Friday 16th) Last Tuesday night we had a bonzer concert in the YMCA shed. It was absoballylootly the best that I’ve been to since leaving sunny NSW. To start with we had a little cheeky mite of 9 or 10 who regaled us with patriotic songs. She was just ITT. She’s been entertaining soldiers free every since the war broke out. She soon became as popular with us as she was in all the other camps that she sang to. Then we had a conjurer who was splendid. One of his best was as follows. He got six small balls of yarn each ball of a different colour & got one of our boys to pick one. A red one was picked so he wrapped it up in a plain silk hanky taking care to leave about 6 inches of the yarn protruding. He then stuffed the lot into a small tumbler leaving the loose end of yarn hanging out & then placed the tumbler on a table in full sight of us & didn’t go near it till the end. He then asked for the names of several well known persons, saying that whoever was chosen he would make him appear. He got the names wrote them on a piece of paper, handed the pieces to one of our boys to inspect & then putting them in his hat got one of us to draw one. “Kitchener” was drawn. “Well” he said “K was very busy & will only be able to stay a few seconds so watch carefully – One two three Now” “See him” he enquired. None of us did. “Oh he’s been here right enough I saw him myself. Well we’ll look on the handkerchief in the tumbler to see if he left any footprints” So he pulled the hanky out & unfolded it, & “Kitchener” was worked in large letters across the hanky with the ball of red yarn that had been enclosed & the end was still protruding as it had been the whole of the time. It was very good. Indeed. Then we had a well known Scotch comedian who had us in roars the whole of the time & even the wounded Scotties & several lady visitors nearly had hysterics over one of his jokes which unfortunately wont bear repeating. There was also a good concert on Monday night Wednesday & Thursday nights – four nights running so we have not been doing too badly have we. Of course they are always free & the services of the artists are always voluntary. We owe it all to the chap in charge of the YMCA, who organises them for us & does everything in his power to help & assist us. Didn’t go to the concert on Thursday night. Instead we (a friend & your humble) went to a Methodist ministers place in Weymouth & spent a very enjoyable evening. His wife & two daughters were there also & the four of them made us very much at home & were very nice. We stopped till after ten talking about Australia, England & the war. They were under the impression that Queensland & West Australia were separate islands & that N.Z. was only 50 miles or so from Australia _ _ _. The latter tho is a common impression amongst the English. There is a concert here on next Wednesday night (If we’re here) given by the “boys” & they are going to come to it.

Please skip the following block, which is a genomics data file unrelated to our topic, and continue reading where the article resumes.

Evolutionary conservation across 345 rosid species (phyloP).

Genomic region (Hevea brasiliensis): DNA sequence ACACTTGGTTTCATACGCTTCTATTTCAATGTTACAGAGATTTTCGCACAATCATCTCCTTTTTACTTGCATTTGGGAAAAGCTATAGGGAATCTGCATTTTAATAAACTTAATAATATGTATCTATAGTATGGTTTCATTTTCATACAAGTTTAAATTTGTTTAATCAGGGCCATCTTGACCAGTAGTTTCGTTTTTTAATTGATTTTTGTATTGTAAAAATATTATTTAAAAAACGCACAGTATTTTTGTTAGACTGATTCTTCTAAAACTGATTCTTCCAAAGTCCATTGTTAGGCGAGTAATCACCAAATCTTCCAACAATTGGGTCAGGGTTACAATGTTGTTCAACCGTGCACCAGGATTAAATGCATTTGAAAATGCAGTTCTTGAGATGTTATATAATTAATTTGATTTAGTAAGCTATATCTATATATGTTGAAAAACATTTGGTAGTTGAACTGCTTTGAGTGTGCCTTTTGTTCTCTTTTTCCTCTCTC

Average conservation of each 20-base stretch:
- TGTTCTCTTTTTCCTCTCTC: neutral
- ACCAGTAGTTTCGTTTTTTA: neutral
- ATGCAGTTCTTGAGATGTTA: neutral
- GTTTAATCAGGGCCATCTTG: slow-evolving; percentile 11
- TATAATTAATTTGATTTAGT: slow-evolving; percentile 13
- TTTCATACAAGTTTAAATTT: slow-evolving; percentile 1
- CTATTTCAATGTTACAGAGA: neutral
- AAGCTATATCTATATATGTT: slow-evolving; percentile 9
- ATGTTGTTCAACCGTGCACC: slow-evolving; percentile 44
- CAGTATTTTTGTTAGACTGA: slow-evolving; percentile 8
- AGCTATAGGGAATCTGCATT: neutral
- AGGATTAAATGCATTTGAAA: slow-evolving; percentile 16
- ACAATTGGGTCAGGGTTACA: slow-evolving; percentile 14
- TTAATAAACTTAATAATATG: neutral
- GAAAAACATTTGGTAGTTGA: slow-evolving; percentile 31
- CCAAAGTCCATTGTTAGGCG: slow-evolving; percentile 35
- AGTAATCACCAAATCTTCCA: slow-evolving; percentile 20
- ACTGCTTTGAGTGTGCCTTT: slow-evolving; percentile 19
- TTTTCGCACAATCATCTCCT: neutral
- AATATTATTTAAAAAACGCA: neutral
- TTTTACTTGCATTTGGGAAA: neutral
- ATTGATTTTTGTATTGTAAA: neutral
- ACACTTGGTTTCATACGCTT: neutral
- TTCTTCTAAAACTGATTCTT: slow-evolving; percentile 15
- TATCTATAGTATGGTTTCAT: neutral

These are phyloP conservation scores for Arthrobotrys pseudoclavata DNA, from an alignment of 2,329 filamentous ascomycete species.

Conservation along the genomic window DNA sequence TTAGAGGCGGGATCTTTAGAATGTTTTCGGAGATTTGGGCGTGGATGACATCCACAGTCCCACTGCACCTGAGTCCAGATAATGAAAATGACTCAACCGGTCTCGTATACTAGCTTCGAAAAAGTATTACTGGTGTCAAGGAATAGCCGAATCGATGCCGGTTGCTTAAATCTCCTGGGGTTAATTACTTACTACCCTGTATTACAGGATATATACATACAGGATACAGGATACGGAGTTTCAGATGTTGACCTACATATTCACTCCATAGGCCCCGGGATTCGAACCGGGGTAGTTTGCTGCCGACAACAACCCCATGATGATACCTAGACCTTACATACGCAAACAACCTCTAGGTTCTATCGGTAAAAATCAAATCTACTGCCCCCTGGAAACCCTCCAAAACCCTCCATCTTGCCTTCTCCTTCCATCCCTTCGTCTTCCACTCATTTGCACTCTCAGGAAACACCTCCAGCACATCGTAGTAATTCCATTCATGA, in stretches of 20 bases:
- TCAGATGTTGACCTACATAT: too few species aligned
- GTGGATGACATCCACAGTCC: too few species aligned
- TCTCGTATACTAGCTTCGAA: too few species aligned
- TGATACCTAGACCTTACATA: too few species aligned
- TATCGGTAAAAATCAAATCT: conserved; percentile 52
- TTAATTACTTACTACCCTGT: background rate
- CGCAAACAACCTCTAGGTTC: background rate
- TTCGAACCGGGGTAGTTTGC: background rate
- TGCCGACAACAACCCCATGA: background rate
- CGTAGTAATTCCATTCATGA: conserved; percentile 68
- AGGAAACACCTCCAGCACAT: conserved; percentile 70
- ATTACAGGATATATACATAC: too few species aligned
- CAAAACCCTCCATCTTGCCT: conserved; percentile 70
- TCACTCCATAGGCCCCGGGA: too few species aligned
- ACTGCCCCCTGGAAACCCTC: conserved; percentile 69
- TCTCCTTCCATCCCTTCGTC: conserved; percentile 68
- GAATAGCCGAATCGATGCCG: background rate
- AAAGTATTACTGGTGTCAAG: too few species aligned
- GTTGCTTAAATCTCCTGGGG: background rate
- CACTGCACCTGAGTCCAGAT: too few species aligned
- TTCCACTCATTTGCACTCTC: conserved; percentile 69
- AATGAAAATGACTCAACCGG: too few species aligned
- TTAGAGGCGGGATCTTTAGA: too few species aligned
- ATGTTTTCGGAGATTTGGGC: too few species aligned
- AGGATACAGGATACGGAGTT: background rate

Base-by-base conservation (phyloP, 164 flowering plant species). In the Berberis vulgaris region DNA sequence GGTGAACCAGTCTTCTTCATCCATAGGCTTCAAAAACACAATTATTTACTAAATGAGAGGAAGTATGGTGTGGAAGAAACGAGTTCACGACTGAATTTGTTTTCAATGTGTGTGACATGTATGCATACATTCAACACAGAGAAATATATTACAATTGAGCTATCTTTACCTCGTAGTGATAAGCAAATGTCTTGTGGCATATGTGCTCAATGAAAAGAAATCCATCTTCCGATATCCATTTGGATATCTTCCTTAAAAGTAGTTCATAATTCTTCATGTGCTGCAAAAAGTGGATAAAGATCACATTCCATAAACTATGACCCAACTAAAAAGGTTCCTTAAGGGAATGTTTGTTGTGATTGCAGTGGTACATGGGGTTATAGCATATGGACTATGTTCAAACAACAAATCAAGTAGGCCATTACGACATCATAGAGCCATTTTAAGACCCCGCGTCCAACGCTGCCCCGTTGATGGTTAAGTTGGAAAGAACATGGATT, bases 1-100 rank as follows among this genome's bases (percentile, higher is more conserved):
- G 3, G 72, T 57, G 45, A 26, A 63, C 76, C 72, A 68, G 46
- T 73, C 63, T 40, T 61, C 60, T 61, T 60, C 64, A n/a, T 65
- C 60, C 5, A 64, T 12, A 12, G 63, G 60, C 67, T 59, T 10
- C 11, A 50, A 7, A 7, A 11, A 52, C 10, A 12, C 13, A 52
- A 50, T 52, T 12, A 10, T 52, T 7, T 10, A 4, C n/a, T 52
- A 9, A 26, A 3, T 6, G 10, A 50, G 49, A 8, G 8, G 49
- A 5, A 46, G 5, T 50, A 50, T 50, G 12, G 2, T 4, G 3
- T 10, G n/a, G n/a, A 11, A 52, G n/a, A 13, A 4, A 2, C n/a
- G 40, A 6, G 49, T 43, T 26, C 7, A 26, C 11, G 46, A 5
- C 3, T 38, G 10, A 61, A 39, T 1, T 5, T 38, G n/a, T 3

I’ve got two lovely blistered heels. Have got a new pr of feet cases with such tall uppers that they are nearly leggings & they’ve been giving me particular ___. It’s the first time I’ve had blistered heels since we joined up, & I had to fall out on a march – the first time that I’ve missed a parade of any sort since I joined.

I think that is all the news. Hope you all are well & cheerful as I am here. Don’t worry over Vernie he is quite O.K. With best of love to you all your loving son & brother

[sidebar] Viv & Percy
The name of the chap from H.Q. that is here wounded who knows you both well is Peter O’Donnell